My Camino family stuck together so we were sure to get beds on the destinations and also we shared the same humor which means I guess I never laughed so much in my entire life.
          I’ve written around 70,000 words about it and my dream is to have our story published some day – only it needs some more polishing. I’d be honored if I can send you our Camino book one day.

          • I would relish in each of the 70,000 words, Andrea!! Your story sounds like such a great time. I’m so inspired by your reply and I look forward to this book BIG-time!! Thank you, Andrea!

          • Hannah, please, I beg you on my pilgrim knees – go to Flashy Fiction and read the story I put under yesterday’s prompt (the one with the shoes). That’s an excerpt of my 70,000 words notes – and please, say something.
            Don’t worry it’s short.

          • Sorry, I forgot to say: There I give you a flash of a day on the Camino – and of course I’d love any comments. You see I never published this anywhere. They are my fist writings in English.
            Especially considering this piece I love whatever response that I can get – because should I go for it? Who cares to read a Camino book by a woman in English by a Dane?

      • Henrietta Choplin on said:

        It would be incredible to take that walk some day, Andrea; I am glad that my little lantern lit a memory for you. :)!

        • Hen, I hope you’ll get the chance and please remember to write to me before you leave. I know all there is to know about blisters and remedies (and I do not recommend the Danish or the American – I recommend the Dutch which is also the Australian). So many men walk far to fast, get blisters, get infection and don’t succeed. Women are more open to other remedies and they don’t walk so fast which make them complete. Only if you really want to walk 25 to 30 kilometers per day for a month, please call me. Or at least promise to get some soft gaze!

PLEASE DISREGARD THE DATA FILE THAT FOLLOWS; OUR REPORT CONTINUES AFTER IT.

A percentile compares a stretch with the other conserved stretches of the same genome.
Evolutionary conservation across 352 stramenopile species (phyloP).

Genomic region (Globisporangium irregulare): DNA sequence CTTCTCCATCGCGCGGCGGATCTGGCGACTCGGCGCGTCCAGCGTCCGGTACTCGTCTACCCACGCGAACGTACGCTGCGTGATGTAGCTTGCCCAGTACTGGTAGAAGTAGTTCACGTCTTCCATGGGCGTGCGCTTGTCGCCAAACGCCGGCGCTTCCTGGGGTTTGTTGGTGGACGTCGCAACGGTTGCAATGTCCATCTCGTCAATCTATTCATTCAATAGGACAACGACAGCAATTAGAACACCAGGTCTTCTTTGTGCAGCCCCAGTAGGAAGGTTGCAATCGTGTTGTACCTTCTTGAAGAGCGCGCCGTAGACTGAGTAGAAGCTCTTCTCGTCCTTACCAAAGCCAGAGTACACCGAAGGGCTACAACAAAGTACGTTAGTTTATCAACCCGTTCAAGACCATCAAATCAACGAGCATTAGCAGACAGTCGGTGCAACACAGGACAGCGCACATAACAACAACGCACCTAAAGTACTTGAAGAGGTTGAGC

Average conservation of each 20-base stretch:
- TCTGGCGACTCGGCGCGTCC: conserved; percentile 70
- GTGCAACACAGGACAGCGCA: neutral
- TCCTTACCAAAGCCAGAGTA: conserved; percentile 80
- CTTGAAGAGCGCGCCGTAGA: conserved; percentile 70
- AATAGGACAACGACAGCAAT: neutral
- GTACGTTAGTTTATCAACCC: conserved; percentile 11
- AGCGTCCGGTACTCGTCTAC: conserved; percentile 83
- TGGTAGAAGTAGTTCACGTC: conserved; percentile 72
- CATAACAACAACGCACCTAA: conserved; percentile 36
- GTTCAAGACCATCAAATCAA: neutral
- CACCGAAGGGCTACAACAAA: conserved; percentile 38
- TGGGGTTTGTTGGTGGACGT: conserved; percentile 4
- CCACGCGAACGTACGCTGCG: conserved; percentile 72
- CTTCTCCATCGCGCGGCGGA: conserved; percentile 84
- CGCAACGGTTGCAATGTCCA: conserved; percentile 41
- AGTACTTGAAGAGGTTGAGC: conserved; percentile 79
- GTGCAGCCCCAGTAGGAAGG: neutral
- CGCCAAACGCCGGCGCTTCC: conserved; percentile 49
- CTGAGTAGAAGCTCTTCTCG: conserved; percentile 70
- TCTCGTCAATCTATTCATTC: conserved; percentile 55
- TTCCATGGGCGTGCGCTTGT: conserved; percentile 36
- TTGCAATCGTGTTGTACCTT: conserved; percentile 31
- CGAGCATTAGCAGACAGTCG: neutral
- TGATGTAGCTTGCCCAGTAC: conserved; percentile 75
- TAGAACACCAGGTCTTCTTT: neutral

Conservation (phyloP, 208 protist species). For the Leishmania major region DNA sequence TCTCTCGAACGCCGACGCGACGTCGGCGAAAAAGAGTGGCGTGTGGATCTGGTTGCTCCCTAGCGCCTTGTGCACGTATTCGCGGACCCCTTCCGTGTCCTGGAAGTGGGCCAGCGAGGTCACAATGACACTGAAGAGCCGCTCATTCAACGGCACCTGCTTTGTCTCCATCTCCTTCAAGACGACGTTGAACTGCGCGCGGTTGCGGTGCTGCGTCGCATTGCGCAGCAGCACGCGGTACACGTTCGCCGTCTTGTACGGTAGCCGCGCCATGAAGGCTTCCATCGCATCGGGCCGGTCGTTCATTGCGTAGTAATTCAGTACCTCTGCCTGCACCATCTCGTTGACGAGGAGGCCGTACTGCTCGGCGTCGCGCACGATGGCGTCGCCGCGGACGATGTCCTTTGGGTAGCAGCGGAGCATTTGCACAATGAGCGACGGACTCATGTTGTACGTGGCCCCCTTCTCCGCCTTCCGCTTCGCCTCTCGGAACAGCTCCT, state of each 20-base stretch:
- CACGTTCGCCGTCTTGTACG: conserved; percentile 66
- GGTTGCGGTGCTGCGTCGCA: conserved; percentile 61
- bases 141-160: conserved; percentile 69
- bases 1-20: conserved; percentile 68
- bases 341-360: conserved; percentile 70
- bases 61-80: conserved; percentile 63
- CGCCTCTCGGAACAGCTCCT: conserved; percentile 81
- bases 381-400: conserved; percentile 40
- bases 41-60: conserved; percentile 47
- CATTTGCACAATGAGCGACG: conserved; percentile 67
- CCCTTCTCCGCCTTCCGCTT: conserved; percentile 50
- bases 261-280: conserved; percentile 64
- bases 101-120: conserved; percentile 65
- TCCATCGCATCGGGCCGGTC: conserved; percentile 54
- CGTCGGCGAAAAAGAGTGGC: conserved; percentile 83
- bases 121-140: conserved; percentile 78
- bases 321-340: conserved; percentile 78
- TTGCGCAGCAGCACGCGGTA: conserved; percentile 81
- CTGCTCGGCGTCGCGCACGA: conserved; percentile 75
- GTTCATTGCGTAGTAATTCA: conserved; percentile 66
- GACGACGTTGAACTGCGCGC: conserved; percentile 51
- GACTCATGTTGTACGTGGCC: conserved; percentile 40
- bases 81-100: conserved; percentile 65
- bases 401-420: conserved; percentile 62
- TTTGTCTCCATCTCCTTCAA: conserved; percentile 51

• Henrietta Choplin on said:

            Oh, thank you, Andrea! I will definitely keep in touch! My sister-in-law is from Spain. 🙂

  10. Jacqueline Casey on said:

    “Dark Victory” (an old Bette Davis movie)

    Bending in her garden, shading her eyes,
    Her tulips knew her; it was no surprise…
    “Why so dark , my friends, clouds dimming my view?
    Maybe rain is coming…my skin feels cold, too.”
    Her roses knew the clouds had covered her sun
    They knew it as warmth for her soul’s welcome.
    Time to drop garden gloves and climb the stair
    Accept the darkness. Her flowers aware;
    The marigolds had taught their ‘turning in’
    soon followed by glorious beginnings.

  11. Field of Dreams

    Beyond dawn of morn

    Before fade of all our years

    There our field of dreams

  12. connielpeters on said:

    Fly Away Home

    These fleeting days on earth go round and round
    And weeks fly by like speedsters down the track
    And even months pass in ways that astound
    And years shoot forth and never will come back

    And like contestants on cheesy game shows
    We race the clock trying to get things done
    And what we win nobody even knows
    So some suggest we’re in it for the fun

    A voice of love and reason softly calls
    And says the way has already been made
    From dawn of time He understood the falls
    And by His Son the price has all been paid

    Like honeybees so headed for their comb
    May we be ready to fly away home.

  13. Mr. Holland’s Opus